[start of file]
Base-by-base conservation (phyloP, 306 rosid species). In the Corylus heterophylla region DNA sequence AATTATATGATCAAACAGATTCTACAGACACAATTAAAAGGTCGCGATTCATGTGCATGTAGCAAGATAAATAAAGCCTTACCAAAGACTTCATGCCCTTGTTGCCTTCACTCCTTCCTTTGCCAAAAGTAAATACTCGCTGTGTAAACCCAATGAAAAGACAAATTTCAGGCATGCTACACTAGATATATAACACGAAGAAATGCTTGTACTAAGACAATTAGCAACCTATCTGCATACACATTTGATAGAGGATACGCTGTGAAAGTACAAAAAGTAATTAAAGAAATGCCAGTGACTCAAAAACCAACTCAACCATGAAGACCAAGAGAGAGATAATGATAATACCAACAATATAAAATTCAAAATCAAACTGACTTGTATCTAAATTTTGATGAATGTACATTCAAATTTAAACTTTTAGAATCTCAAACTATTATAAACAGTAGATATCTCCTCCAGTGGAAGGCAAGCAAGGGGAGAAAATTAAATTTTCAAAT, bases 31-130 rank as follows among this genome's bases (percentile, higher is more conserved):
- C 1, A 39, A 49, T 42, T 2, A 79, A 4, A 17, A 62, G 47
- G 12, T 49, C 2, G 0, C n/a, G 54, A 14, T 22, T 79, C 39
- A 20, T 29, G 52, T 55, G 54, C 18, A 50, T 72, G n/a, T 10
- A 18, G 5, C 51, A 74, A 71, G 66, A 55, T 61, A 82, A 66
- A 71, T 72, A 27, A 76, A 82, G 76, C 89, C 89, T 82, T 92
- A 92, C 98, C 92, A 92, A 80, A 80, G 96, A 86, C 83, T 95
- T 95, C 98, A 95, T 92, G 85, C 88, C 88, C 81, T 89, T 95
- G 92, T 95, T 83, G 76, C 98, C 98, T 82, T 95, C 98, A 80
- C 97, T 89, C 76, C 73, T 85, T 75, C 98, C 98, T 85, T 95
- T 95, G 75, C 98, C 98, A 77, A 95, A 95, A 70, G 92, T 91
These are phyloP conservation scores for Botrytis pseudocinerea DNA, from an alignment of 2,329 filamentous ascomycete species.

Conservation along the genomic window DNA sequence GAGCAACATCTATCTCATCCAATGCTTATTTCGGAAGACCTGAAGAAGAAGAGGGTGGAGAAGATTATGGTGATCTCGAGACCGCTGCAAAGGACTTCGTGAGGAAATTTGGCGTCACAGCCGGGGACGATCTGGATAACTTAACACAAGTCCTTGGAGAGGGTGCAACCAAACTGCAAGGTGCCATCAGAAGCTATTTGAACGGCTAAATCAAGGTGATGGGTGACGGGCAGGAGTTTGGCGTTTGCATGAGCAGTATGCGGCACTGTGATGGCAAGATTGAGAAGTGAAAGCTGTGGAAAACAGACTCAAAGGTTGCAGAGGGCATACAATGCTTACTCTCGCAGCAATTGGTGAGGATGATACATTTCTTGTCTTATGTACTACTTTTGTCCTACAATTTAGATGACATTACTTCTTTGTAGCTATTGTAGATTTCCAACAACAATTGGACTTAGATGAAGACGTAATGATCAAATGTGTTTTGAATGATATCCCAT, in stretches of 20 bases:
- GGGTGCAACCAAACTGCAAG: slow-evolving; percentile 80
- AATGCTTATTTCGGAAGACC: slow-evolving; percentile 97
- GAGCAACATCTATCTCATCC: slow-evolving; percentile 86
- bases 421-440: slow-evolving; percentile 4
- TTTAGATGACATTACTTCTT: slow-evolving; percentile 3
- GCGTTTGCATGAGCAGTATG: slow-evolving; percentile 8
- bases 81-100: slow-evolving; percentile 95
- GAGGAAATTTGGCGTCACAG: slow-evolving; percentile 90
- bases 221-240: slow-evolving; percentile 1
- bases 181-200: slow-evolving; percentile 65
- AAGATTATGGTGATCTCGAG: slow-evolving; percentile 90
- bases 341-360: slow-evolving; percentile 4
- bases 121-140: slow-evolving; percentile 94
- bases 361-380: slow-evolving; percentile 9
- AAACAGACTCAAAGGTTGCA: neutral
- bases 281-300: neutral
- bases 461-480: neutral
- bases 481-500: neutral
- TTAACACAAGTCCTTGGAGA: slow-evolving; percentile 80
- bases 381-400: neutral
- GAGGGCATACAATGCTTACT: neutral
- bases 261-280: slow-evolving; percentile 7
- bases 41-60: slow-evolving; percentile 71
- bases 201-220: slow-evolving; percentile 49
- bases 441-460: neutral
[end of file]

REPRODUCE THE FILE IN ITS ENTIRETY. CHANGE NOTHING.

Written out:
Base-by-base conservation (phyloP, 306 rosid species). In the Corylus heterophylla region DNA sequence AATTATATGATCAAACAGATTCTACAGACACAATTAAAAGGTCGCGATTCATGTGCATGTAGCAAGATAAATAAAGCCTTACCAAAGACTTCATGCCCTTGTTGCCTTCACTCCTTCCTTTGCCAAAAGTAAATACTCGCTGTGTAAACCCAATGAAAAGACAAATTTCAGGCATGCTACACTAGATATATAACACGAAGAAATGCTTGTACTAAGACAATTAGCAACCTATCTGCATACACATTTGATAGAGGATACGCTGTGAAAGTACAAAAAGTAATTAAAGAAATGCCAGTGACTCAAAAACCAACTCAACCATGAAGACCAAGAGAGAGATAATGATAATACCAACAATATAAAATTCAAAATCAAACTGACTTGTATCTAAATTTTGATGAATGTACATTCAAATTTAAACTTTTAGAATCTCAAACTATTATAAACAGTAGATATCTCCTCCAGTGGAAGGCAAGCAAGGGGAGAAAATTAAATTTTCAAAT, bases 31-130 rank as follows among this genome's bases (percentile, higher is more conserved):
- C 1, A 39, A 49, T 42, T 2, A 79, A 4, A 17, A 62, G 47
- G 12, T 49, C 2, G 0, C n/a, G 54, A 14, T 22, T 79, C 39
- A 20, T 29, G 52, T 55, G 54, C 18, A 50, T 72, G n/a, T 10
- A 18, G 5, C 51, A 74, A 71, G 66, A 55, T 61, A 82, A 66
- A 71, T 72, A 27, A 76, A 82, G 76, C 89, C 89, T 82, T 92
- A 92, C 98, C 92, A 92, A 80, A 80, G 96, A 86, C 83, T 95
- T 95, C 98, A 95, T 92, G 85, C 88, C 88, C 81, T 89, T 95
- G 92, T 95, T 83, G 76, C 98, C 98, T 82, T 95, C 98, A 80
- C 97, T 89, C 76, C 73, T 85, T 75, C 98, C 98, T 85, T 95
- T 95, G 75, C 98, C 98, A 77, A 95, A 95, A 70, G 92, T 91
These are phyloP conservation scores for Botrytis pseudocinerea DNA, from an alignment of 2,329 filamentous ascomycete species.

Conservation along the genomic window DNA sequence GAGCAACATCTATCTCATCCAATGCTTATTTCGGAAGACCTGAAGAAGAAGAGGGTGGAGAAGATTATGGTGATCTCGAGACCGCTGCAAAGGACTTCGTGAGGAAATTTGGCGTCACAGCCGGGGACGATCTGGATAACTTAACACAAGTCCTTGGAGAGGGTGCAACCAAACTGCAAGGTGCCATCAGAAGCTATTTGAACGGCTAAATCAAGGTGATGGGTGACGGGCAGGAGTTTGGCGTTTGCATGAGCAGTATGCGGCACTGTGATGGCAAGATTGAGAAGTGAAAGCTGTGGAAAACAGACTCAAAGGTTGCAGAGGGCATACAATGCTTACTCTCGCAGCAATTGGTGAGGATGATACATTTCTTGTCTTATGTACTACTTTTGTCCTACAATTTAGATGACATTACTTCTTTGTAGCTATTGTAGATTTCCAACAACAATTGGACTTAGATGAAGACGTAATGATCAAATGTGTTTTGAATGATATCCCAT, in stretches of 20 bases:
- GGGTGCAACCAAACTGCAAG: slow-evolving; percentile 80
- AATGCTTATTTCGGAAGACC: slow-evolving; percentile 97
- GAGCAACATCTATCTCATCC: slow-evolving; percentile 86
- bases 421-440: slow-evolving; percentile 4
- TTTAGATGACATTACTTCTT: slow-evolving; percentile 3
- GCGTTTGCATGAGCAGTATG: slow-evolving; percentile 8
- bases 81-100: slow-evolving; percentile 95
- GAGGAAATTTGGCGTCACAG: slow-evolving; percentile 90
- bases 221-240: slow-evolving; percentile 1
- bases 181-200: slow-evolving; percentile 65
- AAGATTATGGTGATCTCGAG: slow-evolving; percentile 90
- bases 341-360: slow-evolving; percentile 4
- bases 121-140: slow-evolving; percentile 94
- bases 361-380: slow-evolving; percentile 9
- AAACAGACTCAAAGGTTGCA: neutral
- bases 281-300: neutral
- bases 461-480: neutral
- bases 481-500: neutral
- TTAACACAAGTCCTTGGAGA: slow-evolving; percentile 80
- bases 381-400: neutral
- GAGGGCATACAATGCTTACT: neutral
- bases 261-280: slow-evolving; percentile 7
- bases 41-60: slow-evolving; percentile 71
- bases 201-220: slow-evolving; percentile 49
- bases 441-460: neutral